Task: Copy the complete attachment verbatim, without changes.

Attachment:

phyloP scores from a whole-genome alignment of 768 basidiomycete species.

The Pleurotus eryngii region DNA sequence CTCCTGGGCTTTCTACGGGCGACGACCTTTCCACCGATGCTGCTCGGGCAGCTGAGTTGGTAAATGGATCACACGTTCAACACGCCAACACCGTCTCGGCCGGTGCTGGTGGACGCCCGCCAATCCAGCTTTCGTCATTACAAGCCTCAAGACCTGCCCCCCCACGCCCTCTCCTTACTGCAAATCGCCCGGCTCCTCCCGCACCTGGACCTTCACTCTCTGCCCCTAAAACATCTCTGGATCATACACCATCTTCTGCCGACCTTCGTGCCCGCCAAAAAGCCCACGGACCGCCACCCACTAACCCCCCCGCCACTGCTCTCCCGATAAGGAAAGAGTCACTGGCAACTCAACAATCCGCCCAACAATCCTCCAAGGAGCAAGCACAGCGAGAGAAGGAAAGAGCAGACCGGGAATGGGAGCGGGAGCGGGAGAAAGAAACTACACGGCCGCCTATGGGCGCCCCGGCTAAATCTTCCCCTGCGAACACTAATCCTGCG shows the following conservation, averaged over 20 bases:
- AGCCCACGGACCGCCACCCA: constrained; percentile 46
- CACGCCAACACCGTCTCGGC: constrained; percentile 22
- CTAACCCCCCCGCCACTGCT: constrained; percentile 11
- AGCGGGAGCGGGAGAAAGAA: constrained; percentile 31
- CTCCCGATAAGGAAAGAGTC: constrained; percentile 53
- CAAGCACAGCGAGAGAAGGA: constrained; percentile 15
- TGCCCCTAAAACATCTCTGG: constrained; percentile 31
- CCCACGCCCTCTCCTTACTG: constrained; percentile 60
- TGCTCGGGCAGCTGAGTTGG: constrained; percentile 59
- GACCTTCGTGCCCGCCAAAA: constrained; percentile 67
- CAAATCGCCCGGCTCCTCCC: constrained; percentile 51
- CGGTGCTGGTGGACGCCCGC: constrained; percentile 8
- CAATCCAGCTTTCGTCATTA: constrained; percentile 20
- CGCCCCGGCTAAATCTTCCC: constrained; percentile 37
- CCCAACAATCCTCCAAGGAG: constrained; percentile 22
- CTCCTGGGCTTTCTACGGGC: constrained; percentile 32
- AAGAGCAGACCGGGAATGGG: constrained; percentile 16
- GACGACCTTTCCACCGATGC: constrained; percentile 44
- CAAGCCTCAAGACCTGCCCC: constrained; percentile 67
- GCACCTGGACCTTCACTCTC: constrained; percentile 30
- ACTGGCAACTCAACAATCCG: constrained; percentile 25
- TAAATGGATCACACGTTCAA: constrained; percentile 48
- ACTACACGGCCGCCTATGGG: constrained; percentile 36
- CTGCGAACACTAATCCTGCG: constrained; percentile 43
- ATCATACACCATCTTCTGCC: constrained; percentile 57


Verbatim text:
phyloP scores from a whole-genome alignment of 768 basidiomycete species.

The Pleurotus eryngii region DNA sequence CTCCTGGGCTTTCTACGGGCGACGACCTTTCCACCGATGCTGCTCGGGCAGCTGAGTTGGTAAATGGATCACACGTTCAACACGCCAACACCGTCTCGGCCGGTGCTGGTGGACGCCCGCCAATCCAGCTTTCGTCATTACAAGCCTCAAGACCTGCCCCCCCACGCCCTCTCCTTACTGCAAATCGCCCGGCTCCTCCCGCACCTGGACCTTCACTCTCTGCCCCTAAAACATCTCTGGATCATACACCATCTTCTGCCGACCTTCGTGCCCGCCAAAAAGCCCACGGACCGCCACCCACTAACCCCCCCGCCACTGCTCTCCCGATAAGGAAAGAGTCACTGGCAACTCAACAATCCGCCCAACAATCCTCCAAGGAGCAAGCACAGCGAGAGAAGGAAAGAGCAGACCGGGAATGGGAGCGGGAGCGGGAGAAAGAAACTACACGGCCGCCTATGGGCGCCCCGGCTAAATCTTCCCCTGCGAACACTAATCCTGCG shows the following conservation, averaged over 20 bases:
- AGCCCACGGACCGCCACCCA: constrained; percentile 46
- CACGCCAACACCGTCTCGGC: constrained; percentile 22
- CTAACCCCCCCGCCACTGCT: constrained; percentile 11
- AGCGGGAGCGGGAGAAAGAA: constrained; percentile 31
- CTCCCGATAAGGAAAGAGTC: constrained; percentile 53
- CAAGCACAGCGAGAGAAGGA: constrained; percentile 15
- TGCCCCTAAAACATCTCTGG: constrained; percentile 31
- CCCACGCCCTCTCCTTACTG: constrained; percentile 60
- TGCTCGGGCAGCTGAGTTGG: constrained; percentile 59
- GACCTTCGTGCCCGCCAAAA: constrained; percentile 67
- CAAATCGCCCGGCTCCTCCC: constrained; percentile 51
- CGGTGCTGGTGGACGCCCGC: constrained; percentile 8
- CAATCCAGCTTTCGTCATTA: constrained; percentile 20
- CGCCCCGGCTAAATCTTCCC: constrained; percentile 37
- CCCAACAATCCTCCAAGGAG: constrained; percentile 22
- CTCCTGGGCTTTCTACGGGC: constrained; percentile 32
- AAGAGCAGACCGGGAATGGG: constrained; percentile 16
- GACGACCTTTCCACCGATGC: constrained; percentile 44
- CAAGCCTCAAGACCTGCCCC: constrained; percentile 67
- GCACCTGGACCTTCACTCTC: constrained; percentile 30
- ACTGGCAACTCAACAATCCG: constrained; percentile 25
- TAAATGGATCACACGTTCAA: constrained; percentile 48
- ACTACACGGCCGCCTATGGG: constrained; percentile 36
- CTGCGAACACTAATCCTGCG: constrained; percentile 43
- ATCATACACCATCTTCTGCC: constrained; percentile 57